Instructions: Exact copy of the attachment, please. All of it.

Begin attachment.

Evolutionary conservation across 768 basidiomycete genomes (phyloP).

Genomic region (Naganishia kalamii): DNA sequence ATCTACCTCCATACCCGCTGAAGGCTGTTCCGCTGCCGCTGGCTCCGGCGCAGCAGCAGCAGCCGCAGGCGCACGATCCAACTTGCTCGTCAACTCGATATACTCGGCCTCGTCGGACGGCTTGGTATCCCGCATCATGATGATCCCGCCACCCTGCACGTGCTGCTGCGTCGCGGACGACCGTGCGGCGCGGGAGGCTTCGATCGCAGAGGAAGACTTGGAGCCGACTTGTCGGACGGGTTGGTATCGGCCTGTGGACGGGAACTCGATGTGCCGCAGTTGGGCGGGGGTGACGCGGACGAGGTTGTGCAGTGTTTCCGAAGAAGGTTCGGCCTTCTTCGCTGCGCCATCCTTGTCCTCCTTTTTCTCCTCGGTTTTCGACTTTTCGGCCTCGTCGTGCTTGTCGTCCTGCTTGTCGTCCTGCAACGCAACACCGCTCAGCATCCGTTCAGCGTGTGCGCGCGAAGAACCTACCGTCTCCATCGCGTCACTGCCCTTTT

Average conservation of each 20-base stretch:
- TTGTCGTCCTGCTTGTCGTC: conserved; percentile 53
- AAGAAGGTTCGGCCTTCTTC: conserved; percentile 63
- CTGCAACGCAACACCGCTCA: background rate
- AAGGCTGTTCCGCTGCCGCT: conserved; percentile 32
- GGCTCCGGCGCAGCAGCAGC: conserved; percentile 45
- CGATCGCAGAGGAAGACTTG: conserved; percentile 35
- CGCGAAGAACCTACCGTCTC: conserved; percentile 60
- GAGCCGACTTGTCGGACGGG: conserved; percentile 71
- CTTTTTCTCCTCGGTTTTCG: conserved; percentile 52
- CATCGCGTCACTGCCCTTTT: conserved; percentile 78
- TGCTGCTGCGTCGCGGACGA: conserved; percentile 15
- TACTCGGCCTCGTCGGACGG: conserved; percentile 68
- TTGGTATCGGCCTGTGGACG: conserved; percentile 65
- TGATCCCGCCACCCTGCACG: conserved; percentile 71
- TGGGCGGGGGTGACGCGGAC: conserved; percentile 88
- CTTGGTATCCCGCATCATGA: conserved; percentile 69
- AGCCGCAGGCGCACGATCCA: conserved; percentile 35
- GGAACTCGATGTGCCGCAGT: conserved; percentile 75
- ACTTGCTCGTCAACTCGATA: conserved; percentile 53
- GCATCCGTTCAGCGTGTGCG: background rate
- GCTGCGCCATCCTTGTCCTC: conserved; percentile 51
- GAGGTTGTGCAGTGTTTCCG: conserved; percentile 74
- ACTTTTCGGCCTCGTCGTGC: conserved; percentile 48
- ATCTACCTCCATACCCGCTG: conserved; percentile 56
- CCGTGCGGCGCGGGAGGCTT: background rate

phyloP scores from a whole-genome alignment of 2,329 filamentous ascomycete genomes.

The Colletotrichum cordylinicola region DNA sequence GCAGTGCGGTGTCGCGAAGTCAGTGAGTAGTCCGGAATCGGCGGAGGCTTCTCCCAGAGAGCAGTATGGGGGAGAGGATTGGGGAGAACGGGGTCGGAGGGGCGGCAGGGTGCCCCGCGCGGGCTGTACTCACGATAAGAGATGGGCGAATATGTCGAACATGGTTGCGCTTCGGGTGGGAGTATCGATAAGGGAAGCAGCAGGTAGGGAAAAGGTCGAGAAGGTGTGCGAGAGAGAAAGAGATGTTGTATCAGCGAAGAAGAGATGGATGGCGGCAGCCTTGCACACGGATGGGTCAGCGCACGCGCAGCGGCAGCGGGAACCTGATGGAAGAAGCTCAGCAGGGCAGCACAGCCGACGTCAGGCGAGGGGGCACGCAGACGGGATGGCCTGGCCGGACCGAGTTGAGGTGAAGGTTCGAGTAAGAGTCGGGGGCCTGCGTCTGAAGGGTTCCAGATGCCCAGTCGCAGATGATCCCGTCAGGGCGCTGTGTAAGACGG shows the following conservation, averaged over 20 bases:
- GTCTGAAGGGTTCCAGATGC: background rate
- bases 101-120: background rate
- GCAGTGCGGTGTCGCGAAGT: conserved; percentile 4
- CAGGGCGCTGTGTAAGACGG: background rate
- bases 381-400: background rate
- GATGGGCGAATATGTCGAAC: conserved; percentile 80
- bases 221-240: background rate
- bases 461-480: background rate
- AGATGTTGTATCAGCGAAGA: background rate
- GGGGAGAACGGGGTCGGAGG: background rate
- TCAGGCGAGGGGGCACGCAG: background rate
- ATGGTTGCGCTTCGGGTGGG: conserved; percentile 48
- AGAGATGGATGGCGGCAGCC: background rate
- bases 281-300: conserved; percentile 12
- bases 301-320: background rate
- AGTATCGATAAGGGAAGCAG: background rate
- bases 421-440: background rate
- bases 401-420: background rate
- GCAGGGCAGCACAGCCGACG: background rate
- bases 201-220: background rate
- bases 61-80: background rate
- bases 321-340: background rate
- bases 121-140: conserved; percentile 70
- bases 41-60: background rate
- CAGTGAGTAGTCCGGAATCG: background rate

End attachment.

Evolutionary conservation across 768 basidiomycete genomes (phyloP).

Genomic region (Naganishia kalamii): DNA sequence ATCTACCTCCATACCCGCTGAAGGCTGTTCCGCTGCCGCTGGCTCCGGCGCAGCAGCAGCAGCCGCAGGCGCACGATCCAACTTGCTCGTCAACTCGATATACTCGGCCTCGTCGGACGGCTTGGTATCCCGCATCATGATGATCCCGCCACCCTGCACGTGCTGCTGCGTCGCGGACGACCGTGCGGCGCGGGAGGCTTCGATCGCAGAGGAAGACTTGGAGCCGACTTGTCGGACGGGTTGGTATCGGCCTGTGGACGGGAACTCGATGTGCCGCAGTTGGGCGGGGGTGACGCGGACGAGGTTGTGCAGTGTTTCCGAAGAAGGTTCGGCCTTCTTCGCTGCGCCATCCTTGTCCTCCTTTTTCTCCTCGGTTTTCGACTTTTCGGCCTCGTCGTGCTTGTCGTCCTGCTTGTCGTCCTGCAACGCAACACCGCTCAGCATCCGTTCAGCGTGTGCGCGCGAAGAACCTACCGTCTCCATCGCGTCACTGCCCTTTT

Average conservation of each 20-base stretch:
- TTGTCGTCCTGCTTGTCGTC: conserved; percentile 53
- AAGAAGGTTCGGCCTTCTTC: conserved; percentile 63
- CTGCAACGCAACACCGCTCA: background rate
- AAGGCTGTTCCGCTGCCGCT: conserved; percentile 32
- GGCTCCGGCGCAGCAGCAGC: conserved; percentile 45
- CGATCGCAGAGGAAGACTTG: conserved; percentile 35
- CGCGAAGAACCTACCGTCTC: conserved; percentile 60
- GAGCCGACTTGTCGGACGGG: conserved; percentile 71
- CTTTTTCTCCTCGGTTTTCG: conserved; percentile 52
- CATCGCGTCACTGCCCTTTT: conserved; percentile 78
- TGCTGCTGCGTCGCGGACGA: conserved; percentile 15
- TACTCGGCCTCGTCGGACGG: conserved; percentile 68
- TTGGTATCGGCCTGTGGACG: conserved; percentile 65
- TGATCCCGCCACCCTGCACG: conserved; percentile 71
- TGGGCGGGGGTGACGCGGAC: conserved; percentile 88
- CTTGGTATCCCGCATCATGA: conserved; percentile 69
- AGCCGCAGGCGCACGATCCA: conserved; percentile 35
- GGAACTCGATGTGCCGCAGT: conserved; percentile 75
- ACTTGCTCGTCAACTCGATA: conserved; percentile 53
- GCATCCGTTCAGCGTGTGCG: background rate
- GCTGCGCCATCCTTGTCCTC: conserved; percentile 51
- GAGGTTGTGCAGTGTTTCCG: conserved; percentile 74
- ACTTTTCGGCCTCGTCGTGC: conserved; percentile 48
- ATCTACCTCCATACCCGCTG: conserved; percentile 56
- CCGTGCGGCGCGGGAGGCTT: background rate

phyloP scores from a whole-genome alignment of 2,329 filamentous ascomycete genomes.

The Colletotrichum cordylinicola region DNA sequence GCAGTGCGGTGTCGCGAAGTCAGTGAGTAGTCCGGAATCGGCGGAGGCTTCTCCCAGAGAGCAGTATGGGGGAGAGGATTGGGGAGAACGGGGTCGGAGGGGCGGCAGGGTGCCCCGCGCGGGCTGTACTCACGATAAGAGATGGGCGAATATGTCGAACATGGTTGCGCTTCGGGTGGGAGTATCGATAAGGGAAGCAGCAGGTAGGGAAAAGGTCGAGAAGGTGTGCGAGAGAGAAAGAGATGTTGTATCAGCGAAGAAGAGATGGATGGCGGCAGCCTTGCACACGGATGGGTCAGCGCACGCGCAGCGGCAGCGGGAACCTGATGGAAGAAGCTCAGCAGGGCAGCACAGCCGACGTCAGGCGAGGGGGCACGCAGACGGGATGGCCTGGCCGGACCGAGTTGAGGTGAAGGTTCGAGTAAGAGTCGGGGGCCTGCGTCTGAAGGGTTCCAGATGCCCAGTCGCAGATGATCCCGTCAGGGCGCTGTGTAAGACGG shows the following conservation, averaged over 20 bases:
- GTCTGAAGGGTTCCAGATGC: background rate
- bases 101-120: background rate
- GCAGTGCGGTGTCGCGAAGT: conserved; percentile 4
- CAGGGCGCTGTGTAAGACGG: background rate
- bases 381-400: background rate
- GATGGGCGAATATGTCGAAC: conserved; percentile 80
- bases 221-240: background rate
- bases 461-480: background rate
- AGATGTTGTATCAGCGAAGA: background rate
- GGGGAGAACGGGGTCGGAGG: background rate
- TCAGGCGAGGGGGCACGCAG: background rate
- ATGGTTGCGCTTCGGGTGGG: conserved; percentile 48
- AGAGATGGATGGCGGCAGCC: background rate
- bases 281-300: conserved; percentile 12
- bases 301-320: background rate
- AGTATCGATAAGGGAAGCAG: background rate
- bases 421-440: background rate
- bases 401-420: background rate
- GCAGGGCAGCACAGCCGACG: background rate
- bases 201-220: background rate
- bases 61-80: background rate
- bases 321-340: background rate
- bases 121-140: conserved; percentile 70
- bases 41-60: background rate
- CAGTGAGTAGTCCGGAATCG: background rate